On May 8, ECU partnered with the Vs. Cancer Foundation to raise money for the fight against childhood cancer. Pirates Vs. Cancer encouraged students, faculty and staff to raise money and awareness to help children who are battling cancer in eastern North Carolina and throughout the country.

During the Pirates Vs. Cancer event at ECU’s Lake Laupus, fourteen men shaved their heads, five women donated at least eight inches of their hair to be made into wigs and at least ten others volunteered.

Trevor Hunt, ECU Brody School of Medicine M.D. Candidate.

Trevor Hunt, ECU Brody School of Medicine M.D. Candidate.

“We want to help kids who are battling deadly cancers right here in our community while also fighting to beat cancer on a national scale through research in treatments and cures,” said Trevor Hunt, first-year medical student at ECU and event organizer. “Many kids battling cancer lose their hair involuntarily, but the rest of us have a choice. We are choosing to go bald to stand beside them in this fight.”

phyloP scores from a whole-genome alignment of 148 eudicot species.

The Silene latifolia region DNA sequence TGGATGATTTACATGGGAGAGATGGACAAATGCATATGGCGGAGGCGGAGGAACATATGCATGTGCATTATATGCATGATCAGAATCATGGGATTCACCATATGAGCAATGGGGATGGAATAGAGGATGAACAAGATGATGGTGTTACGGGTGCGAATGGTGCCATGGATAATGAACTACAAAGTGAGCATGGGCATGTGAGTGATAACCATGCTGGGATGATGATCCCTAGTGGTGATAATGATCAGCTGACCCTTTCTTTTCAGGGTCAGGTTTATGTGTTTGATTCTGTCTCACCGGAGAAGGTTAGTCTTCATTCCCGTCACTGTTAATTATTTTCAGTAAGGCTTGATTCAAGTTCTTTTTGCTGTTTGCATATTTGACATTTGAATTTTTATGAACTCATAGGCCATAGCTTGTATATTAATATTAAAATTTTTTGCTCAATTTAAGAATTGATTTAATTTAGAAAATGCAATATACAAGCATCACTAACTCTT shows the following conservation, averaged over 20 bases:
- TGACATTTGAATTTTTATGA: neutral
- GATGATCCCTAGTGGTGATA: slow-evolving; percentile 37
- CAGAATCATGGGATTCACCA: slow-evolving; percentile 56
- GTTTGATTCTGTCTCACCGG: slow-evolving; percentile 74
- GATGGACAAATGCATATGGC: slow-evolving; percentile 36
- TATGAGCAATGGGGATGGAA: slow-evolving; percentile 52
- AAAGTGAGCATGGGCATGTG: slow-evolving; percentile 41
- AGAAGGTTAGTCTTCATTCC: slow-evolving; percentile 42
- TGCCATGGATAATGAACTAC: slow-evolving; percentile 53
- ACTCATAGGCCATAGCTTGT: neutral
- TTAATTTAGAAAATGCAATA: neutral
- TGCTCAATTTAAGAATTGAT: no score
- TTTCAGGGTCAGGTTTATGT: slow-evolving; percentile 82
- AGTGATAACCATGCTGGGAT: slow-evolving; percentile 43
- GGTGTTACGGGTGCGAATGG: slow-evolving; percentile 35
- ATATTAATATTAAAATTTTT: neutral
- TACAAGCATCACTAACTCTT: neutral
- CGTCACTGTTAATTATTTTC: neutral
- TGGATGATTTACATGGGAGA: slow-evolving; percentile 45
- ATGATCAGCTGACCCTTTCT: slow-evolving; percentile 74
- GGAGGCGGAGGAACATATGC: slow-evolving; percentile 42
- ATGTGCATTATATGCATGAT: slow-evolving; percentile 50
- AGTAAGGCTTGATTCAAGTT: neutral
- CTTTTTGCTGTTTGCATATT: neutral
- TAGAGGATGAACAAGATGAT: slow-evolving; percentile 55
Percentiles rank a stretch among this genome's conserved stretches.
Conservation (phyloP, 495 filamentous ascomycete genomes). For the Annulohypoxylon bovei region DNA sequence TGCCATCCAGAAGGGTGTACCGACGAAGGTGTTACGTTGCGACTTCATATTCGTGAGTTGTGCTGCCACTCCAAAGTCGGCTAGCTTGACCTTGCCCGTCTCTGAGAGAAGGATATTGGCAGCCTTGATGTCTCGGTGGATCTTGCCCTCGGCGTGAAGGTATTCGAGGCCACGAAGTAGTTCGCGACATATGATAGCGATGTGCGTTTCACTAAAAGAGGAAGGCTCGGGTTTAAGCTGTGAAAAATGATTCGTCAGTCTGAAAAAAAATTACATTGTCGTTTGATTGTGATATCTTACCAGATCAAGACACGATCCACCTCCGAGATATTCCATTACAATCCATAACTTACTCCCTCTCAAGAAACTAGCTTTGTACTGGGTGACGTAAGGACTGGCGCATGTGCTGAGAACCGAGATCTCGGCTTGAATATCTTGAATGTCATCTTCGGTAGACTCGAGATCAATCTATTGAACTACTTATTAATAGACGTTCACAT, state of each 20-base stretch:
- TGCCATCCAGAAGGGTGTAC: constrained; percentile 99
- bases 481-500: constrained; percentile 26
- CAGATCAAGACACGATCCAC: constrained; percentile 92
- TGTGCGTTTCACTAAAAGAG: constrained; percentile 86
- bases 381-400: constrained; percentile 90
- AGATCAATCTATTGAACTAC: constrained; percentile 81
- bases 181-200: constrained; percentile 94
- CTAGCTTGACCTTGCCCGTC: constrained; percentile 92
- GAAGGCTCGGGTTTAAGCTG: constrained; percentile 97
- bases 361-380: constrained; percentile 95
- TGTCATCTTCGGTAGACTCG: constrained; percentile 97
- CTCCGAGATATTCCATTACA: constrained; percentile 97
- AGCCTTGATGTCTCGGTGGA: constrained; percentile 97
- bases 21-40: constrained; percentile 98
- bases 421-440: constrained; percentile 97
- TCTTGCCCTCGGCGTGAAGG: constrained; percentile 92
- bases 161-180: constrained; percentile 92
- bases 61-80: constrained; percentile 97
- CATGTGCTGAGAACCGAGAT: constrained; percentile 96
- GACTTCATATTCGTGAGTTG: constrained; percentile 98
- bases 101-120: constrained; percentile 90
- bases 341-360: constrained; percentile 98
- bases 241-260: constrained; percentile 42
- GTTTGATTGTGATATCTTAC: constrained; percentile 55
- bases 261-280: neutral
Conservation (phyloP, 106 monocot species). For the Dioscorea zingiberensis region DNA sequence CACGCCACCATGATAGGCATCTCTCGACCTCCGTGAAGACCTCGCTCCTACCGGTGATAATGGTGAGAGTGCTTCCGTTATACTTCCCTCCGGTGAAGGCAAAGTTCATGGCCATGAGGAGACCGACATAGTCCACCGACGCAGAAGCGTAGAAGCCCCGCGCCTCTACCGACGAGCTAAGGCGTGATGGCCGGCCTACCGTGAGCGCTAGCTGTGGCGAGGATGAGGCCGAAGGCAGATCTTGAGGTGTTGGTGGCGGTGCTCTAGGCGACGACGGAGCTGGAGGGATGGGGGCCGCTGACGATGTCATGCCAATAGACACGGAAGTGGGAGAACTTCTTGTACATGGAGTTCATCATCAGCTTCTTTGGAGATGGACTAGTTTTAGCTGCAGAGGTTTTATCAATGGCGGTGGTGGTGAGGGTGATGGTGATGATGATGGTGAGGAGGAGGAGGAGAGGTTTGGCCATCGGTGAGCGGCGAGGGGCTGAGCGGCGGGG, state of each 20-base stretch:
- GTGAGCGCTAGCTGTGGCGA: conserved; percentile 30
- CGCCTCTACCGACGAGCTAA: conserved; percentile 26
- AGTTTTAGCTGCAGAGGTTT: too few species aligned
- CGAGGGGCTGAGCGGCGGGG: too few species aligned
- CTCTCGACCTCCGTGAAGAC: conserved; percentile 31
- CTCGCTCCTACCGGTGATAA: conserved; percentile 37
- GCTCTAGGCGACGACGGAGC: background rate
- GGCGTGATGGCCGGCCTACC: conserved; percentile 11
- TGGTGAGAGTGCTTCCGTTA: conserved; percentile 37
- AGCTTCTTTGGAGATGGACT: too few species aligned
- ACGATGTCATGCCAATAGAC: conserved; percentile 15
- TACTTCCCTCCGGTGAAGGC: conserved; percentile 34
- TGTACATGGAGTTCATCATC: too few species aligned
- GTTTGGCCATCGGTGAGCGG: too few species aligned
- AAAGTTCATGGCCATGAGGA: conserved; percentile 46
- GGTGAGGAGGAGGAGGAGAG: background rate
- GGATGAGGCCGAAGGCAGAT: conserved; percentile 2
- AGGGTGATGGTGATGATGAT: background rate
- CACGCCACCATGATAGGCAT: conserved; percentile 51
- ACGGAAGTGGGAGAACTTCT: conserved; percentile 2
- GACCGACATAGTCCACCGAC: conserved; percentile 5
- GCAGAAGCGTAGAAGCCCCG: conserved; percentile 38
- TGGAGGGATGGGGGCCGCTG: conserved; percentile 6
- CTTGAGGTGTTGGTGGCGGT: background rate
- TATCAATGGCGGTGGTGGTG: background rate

Originally the group had hoped to raise $5,000 to be split evenly between the James and Connie Maynard Children’s Hospital at Vidant and the national pediatric oncology research effort. As of May 15, they had exceeded their expectations and raised $7,185 with an updated goal of $7,500!

To learn more about Pirates Vs. Cancer or to donate to this amazing cause, click here.

 

 

The legacy of philanthropy takes center stage at the Chancellor’s Amethyst

Chancellor Cecil Staton awarded three of his Chancellor’s Amethysts at Thursday night’s East Carolina University Board of Trustees dinner. The Chancellor’s Amethyst is the premiere recognition of philanthropic commitment at East Carolina University. He honored BB&T, Carl and Connie Rogers, and Drs. Mary Raab and William McConnell for their ongoing generosity and service to the university.

Evans – BB&T’s Northeastern North Carolina Regional President, Scott Evans (right), accepts the Chancellor’s Amethyst from Chancellor Cecil Staton on behalf of BB&T. (Photos by Will Preslar.)

BB&T’s Northeastern North Carolina Regional President, Scott Evans (right), accepts the Chancellor’s Amethyst from Chancellor Cecil Staton on behalf of BB&T. (Photos by Will Preslar)